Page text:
Bill
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  9. #9
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    That chart isnt or wasnt used with powder coatings considerations. Its for a conventional lubed bullet.

    You can absolutely go softer than the lowest recomendetions in that chart with properly applied powder coating.

    Many of us do it all the time. Just yesterday I was shooting good groups from my Maxi carbine with a 358429 powdercoated about 11/12 bhn @ 2200 fps. ZERO FOULING from the bullet.

    CW
    NRA Life member REMEMBER, FREEDOM IS NOT FREE its being paid for in BLOOD.

  10. #10
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    Yes.....................forget all the on-line "LA reference" charts of years/decades past. PC rewrote the "book of hardness". Like I said above, I cast EVERYTHING at pretty much the same hardness and then PC it. NO problems in any cal's/sizes/loads/guns. It just removes one more worry about rolling your own ammo!

    banger

  11. #11
    Boolit Master
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    Banger--When you heat your powder coated boolits to 400 deg F. do you then quench them in cold water?
    It's all chicken, even the beak!

  12. #12
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    My understanding of COWW is that one of its advantages is the arsenic content, which is a grain refiner allowing effective heat treatment for additional hardening. You can duplicate the antimony and tin content of old COWW with metals bought from Rotometals, but I don't think you can, and maybe you wouldn't want to, buy pure arsenic to mix your own. You'd need to add another source of arsenic, like magnum shot, or another grain refiner, like sulfur, to get the same benefit. That being said, most pistol velocity loadings seem to do fine with coated cast of softer alloy, so the arsenic is not needed, the antimony and tin providing enough hardness, with good fit and the coating doing the rest.

    So if you really need to heat treat for very hard boolits in, say rifle velocity applications, it'd argue for saving the real COWW alloy for that, and using alloys with AC COWW hardness, coated, for pistol velocity applications.

  13. #13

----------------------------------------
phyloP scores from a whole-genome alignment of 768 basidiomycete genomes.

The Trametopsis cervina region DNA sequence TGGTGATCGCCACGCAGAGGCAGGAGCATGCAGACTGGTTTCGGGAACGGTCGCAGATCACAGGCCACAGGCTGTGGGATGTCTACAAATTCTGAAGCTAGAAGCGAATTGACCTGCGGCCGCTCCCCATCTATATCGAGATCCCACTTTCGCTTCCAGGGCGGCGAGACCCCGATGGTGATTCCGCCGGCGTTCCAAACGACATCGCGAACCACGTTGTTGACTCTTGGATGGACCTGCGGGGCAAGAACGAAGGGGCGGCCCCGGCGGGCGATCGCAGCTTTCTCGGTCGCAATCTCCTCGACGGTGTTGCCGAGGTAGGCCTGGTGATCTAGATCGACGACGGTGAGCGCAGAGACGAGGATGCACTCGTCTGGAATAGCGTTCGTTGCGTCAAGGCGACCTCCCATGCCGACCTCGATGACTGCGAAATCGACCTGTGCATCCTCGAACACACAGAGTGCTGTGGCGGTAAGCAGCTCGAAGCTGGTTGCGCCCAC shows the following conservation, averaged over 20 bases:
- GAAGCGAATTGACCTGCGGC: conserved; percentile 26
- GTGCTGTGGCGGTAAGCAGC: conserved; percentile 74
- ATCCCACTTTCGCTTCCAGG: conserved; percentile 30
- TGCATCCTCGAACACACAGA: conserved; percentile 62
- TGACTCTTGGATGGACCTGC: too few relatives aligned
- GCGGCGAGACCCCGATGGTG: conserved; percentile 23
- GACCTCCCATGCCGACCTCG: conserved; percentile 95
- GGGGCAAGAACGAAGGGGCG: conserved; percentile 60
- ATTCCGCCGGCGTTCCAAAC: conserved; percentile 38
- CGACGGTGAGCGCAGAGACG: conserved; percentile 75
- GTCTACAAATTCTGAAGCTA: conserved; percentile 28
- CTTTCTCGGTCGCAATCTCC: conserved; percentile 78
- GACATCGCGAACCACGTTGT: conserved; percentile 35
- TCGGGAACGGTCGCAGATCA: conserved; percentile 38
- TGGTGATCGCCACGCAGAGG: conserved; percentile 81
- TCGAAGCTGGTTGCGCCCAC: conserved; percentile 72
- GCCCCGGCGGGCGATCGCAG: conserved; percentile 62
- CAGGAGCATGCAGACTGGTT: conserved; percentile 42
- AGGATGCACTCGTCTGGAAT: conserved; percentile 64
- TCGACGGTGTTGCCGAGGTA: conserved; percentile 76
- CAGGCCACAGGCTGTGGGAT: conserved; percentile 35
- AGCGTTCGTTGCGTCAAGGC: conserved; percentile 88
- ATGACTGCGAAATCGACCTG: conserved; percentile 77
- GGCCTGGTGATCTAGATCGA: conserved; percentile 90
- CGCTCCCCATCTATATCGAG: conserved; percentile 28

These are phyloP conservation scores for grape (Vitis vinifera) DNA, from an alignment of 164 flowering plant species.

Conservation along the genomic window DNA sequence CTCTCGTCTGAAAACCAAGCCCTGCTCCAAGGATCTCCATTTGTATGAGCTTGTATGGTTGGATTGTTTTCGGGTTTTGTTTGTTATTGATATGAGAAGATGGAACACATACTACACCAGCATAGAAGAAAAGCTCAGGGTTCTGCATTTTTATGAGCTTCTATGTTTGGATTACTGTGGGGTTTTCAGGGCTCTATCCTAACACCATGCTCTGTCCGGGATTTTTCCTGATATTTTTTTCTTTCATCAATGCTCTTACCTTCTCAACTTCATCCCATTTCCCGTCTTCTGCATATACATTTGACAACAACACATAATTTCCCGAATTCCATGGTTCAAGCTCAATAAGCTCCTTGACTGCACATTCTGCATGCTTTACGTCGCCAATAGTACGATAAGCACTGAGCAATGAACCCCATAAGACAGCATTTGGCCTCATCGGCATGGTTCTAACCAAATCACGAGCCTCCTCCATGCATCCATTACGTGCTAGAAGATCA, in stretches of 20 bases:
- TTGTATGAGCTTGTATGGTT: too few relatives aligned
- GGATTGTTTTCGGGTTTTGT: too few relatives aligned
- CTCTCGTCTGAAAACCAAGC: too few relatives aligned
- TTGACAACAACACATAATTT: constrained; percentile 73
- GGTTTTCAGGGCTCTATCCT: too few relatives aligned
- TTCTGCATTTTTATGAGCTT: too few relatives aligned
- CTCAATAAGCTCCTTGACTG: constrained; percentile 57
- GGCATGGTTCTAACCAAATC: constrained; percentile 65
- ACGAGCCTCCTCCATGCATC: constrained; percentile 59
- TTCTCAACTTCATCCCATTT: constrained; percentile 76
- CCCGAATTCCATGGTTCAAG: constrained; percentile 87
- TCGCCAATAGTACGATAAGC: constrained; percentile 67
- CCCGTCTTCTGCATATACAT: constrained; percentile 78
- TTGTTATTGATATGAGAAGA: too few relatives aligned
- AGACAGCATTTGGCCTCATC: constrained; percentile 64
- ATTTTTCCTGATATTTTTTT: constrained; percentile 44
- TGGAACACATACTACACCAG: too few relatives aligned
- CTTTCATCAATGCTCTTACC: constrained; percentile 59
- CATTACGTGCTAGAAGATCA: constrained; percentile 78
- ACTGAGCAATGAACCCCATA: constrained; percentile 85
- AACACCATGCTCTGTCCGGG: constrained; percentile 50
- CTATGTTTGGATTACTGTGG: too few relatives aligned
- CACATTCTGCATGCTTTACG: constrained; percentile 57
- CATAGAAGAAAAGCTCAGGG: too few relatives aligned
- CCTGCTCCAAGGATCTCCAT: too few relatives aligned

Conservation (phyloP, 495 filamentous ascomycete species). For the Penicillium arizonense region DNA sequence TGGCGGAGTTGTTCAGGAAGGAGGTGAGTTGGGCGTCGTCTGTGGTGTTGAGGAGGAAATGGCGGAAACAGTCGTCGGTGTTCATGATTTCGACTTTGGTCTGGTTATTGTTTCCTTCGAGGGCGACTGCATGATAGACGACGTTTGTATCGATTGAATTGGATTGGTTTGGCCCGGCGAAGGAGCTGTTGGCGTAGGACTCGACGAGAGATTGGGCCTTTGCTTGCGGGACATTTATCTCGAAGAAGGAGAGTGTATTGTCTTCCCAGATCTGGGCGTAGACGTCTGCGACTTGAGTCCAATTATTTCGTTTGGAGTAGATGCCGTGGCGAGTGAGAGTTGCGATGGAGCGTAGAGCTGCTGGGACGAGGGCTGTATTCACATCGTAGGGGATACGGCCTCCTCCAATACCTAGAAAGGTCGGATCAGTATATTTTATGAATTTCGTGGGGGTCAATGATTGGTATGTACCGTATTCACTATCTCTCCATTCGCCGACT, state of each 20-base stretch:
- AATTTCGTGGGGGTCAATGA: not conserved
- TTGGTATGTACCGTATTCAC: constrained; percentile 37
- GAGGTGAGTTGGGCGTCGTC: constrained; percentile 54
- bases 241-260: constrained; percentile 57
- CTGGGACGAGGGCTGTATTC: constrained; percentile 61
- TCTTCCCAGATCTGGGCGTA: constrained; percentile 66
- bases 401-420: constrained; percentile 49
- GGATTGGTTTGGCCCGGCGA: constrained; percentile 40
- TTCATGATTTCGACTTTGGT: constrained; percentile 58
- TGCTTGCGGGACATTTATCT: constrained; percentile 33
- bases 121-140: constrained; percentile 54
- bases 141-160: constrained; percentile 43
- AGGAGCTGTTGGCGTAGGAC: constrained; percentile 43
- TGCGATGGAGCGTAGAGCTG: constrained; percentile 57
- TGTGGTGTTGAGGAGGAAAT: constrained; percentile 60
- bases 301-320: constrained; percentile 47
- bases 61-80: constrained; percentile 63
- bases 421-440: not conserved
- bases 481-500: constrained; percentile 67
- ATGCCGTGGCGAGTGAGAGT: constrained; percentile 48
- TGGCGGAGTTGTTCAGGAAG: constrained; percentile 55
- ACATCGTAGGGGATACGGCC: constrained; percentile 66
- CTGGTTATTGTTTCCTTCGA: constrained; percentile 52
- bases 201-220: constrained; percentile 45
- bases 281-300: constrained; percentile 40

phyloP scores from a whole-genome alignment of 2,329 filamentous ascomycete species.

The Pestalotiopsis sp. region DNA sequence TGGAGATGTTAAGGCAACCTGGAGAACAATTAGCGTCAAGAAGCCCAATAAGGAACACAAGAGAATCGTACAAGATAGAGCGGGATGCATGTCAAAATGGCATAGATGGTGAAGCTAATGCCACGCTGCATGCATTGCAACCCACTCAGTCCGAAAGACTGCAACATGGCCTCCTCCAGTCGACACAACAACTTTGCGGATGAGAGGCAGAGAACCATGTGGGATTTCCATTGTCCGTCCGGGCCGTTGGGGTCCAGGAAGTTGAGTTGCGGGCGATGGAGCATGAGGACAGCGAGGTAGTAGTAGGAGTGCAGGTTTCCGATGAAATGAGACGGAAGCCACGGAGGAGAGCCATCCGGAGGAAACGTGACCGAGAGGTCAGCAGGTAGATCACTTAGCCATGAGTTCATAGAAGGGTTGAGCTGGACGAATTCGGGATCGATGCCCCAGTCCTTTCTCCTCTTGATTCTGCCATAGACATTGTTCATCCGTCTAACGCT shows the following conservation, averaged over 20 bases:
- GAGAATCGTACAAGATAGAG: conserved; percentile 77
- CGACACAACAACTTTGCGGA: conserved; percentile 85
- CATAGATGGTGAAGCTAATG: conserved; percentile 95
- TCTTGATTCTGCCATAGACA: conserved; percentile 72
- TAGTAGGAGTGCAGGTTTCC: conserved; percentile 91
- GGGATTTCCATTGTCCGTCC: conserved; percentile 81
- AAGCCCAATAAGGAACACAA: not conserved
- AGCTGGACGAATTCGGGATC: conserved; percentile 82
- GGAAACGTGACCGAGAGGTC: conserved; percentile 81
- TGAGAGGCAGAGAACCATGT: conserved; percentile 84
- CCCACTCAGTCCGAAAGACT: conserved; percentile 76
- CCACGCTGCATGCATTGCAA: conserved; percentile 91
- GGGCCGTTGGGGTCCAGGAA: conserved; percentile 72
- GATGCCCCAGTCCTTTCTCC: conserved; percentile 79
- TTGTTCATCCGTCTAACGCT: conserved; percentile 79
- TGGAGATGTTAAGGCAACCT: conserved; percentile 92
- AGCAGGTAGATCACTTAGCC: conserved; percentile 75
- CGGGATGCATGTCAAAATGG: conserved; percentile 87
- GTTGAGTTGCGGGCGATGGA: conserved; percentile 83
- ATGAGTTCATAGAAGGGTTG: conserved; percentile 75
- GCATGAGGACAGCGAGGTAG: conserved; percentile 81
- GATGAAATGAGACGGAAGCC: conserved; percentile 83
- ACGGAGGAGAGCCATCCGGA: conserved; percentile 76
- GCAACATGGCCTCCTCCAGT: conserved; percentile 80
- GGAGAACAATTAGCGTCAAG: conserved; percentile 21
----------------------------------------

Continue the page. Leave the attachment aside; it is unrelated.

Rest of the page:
Boolit Master

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    I've run powdercoated 49/49/2 WW/Pure/tin (8-10 BHN) with a gas check at 2300 fps with 1.5-2 MOA accuracy. As long as the case doesn't swage down the boolit, you should be fine.

  14. #14
    I have had success with coww/2%tin up to 2700fps(gas checked) with no leading. However accuracy in the 308 dropped off around 2500fps. For pistol i have used 50/50 coww/range scrap for loads 1000fps and up. And for 45 colt 45 acp under 1000fps just range scrap. All bullets powdercoated.

  15. #15
    Boolit Grand Master
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    Quote Originally Posted by Shuz View Post
    Banger--When you heat your powder coated boolits to 400 deg F. do you then quench them in cold water?
    No. I NEVER rely on the alchemy of water quenching to gain hardness. I always mix my alloy for the hardness I want when only air cooled. And water dropping at 400F, you will gain very little hardness. Your Pb needs to be upwards of full casting temp, just below the liquidus temp, as when you drop them from the mold.

    And remember it is the Sb content that hardens.

  16. #16
    Boolit Grand Master fredj338's Avatar
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    I shoot pretty much range scrap in all my handguns, 9mm up thru midrange magnums & 45-70. Bullets don't lead PC, even at 1500fps in the 45-70. Accuracy is as good as I can shoot jacketed.
    EVERY GOOD SHOOTER NEEDS TO BE A HANDLOADER.
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Abbreviations used in Reloading

BP Bronze Point IMR Improved Military Rifle PTD Pointed
BR Bench Rest M Magnum RN Round Nose
BT Boat Tail PL Power-Lokt SP Soft Point
C Compressed Charge PR Primer SPCL Soft Point "Core-Lokt"
HP Hollow Point PSPCL Pointed Soft Point "Core Lokt" C.O.L. Cartridge Overall Length
PSP Pointed Soft Point Spz Spitzer Point SBT Spitzer Boat Tail
LRN Lead Round Nose LWC Lead Wad Cutter LSWC Lead Semi Wad Cutter
GC Gas Check